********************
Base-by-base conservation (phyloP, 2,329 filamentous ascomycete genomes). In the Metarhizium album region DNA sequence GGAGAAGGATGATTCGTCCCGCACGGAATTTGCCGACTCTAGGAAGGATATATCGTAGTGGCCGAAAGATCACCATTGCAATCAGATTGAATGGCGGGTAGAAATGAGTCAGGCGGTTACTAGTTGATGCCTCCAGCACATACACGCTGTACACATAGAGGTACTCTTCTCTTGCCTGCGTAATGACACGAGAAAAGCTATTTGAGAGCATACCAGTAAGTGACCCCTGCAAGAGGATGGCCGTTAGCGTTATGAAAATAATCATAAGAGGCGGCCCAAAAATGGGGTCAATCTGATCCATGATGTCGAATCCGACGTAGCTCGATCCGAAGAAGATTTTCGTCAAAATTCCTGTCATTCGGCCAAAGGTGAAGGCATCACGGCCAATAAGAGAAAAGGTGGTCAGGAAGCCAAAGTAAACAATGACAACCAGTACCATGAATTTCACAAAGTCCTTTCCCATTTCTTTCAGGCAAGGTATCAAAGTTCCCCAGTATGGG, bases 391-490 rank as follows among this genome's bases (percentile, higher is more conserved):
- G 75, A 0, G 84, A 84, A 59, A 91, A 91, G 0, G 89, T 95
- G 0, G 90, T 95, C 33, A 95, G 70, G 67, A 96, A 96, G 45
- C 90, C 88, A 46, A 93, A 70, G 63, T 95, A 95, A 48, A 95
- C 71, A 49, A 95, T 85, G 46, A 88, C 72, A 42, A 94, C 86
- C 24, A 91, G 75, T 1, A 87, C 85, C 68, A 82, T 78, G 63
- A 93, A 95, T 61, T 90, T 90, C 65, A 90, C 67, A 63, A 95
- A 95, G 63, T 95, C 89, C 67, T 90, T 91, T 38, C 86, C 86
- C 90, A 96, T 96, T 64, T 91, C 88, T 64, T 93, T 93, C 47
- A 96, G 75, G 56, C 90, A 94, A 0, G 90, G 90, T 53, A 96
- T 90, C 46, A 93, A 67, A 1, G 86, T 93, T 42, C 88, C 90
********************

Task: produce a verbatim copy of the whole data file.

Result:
Base-by-base conservation (phyloP, 2,329 filamentous ascomycete genomes). In the Metarhizium album region DNA sequence GGAGAAGGATGATTCGTCCCGCACGGAATTTGCCGACTCTAGGAAGGATATATCGTAGTGGCCGAAAGATCACCATTGCAATCAGATTGAATGGCGGGTAGAAATGAGTCAGGCGGTTACTAGTTGATGCCTCCAGCACATACACGCTGTACACATAGAGGTACTCTTCTCTTGCCTGCGTAATGACACGAGAAAAGCTATTTGAGAGCATACCAGTAAGTGACCCCTGCAAGAGGATGGCCGTTAGCGTTATGAAAATAATCATAAGAGGCGGCCCAAAAATGGGGTCAATCTGATCCATGATGTCGAATCCGACGTAGCTCGATCCGAAGAAGATTTTCGTCAAAATTCCTGTCATTCGGCCAAAGGTGAAGGCATCACGGCCAATAAGAGAAAAGGTGGTCAGGAAGCCAAAGTAAACAATGACAACCAGTACCATGAATTTCACAAAGTCCTTTCCCATTTCTTTCAGGCAAGGTATCAAAGTTCCCCAGTATGGG, bases 391-490 rank as follows among this genome's bases (percentile, higher is more conserved):
- G 75, A 0, G 84, A 84, A 59, A 91, A 91, G 0, G 89, T 95
- G 0, G 90, T 95, C 33, A 95, G 70, G 67, A 96, A 96, G 45
- C 90, C 88, A 46, A 93, A 70, G 63, T 95, A 95, A 48, A 95
- C 71, A 49, A 95, T 85, G 46, A 88, C 72, A 42, A 94, C 86
- C 24, A 91, G 75, T 1, A 87, C 85, C 68, A 82, T 78, G 63
- A 93, A 95, T 61, T 90, T 90, C 65, A 90, C 67, A 63, A 95
- A 95, G 63, T 95, C 89, C 67, T 90, T 91, T 38, C 86, C 86
- C 90, A 96, T 96, T 64, T 91, C 88, T 64, T 93, T 93, C 47
- A 96, G 75, G 56, C 90, A 94, A 0, G 90, G 90, T 53, A 96
- T 90, C 46, A 93, A 67, A 1, G 86, T 93, T 42, C 88, C 90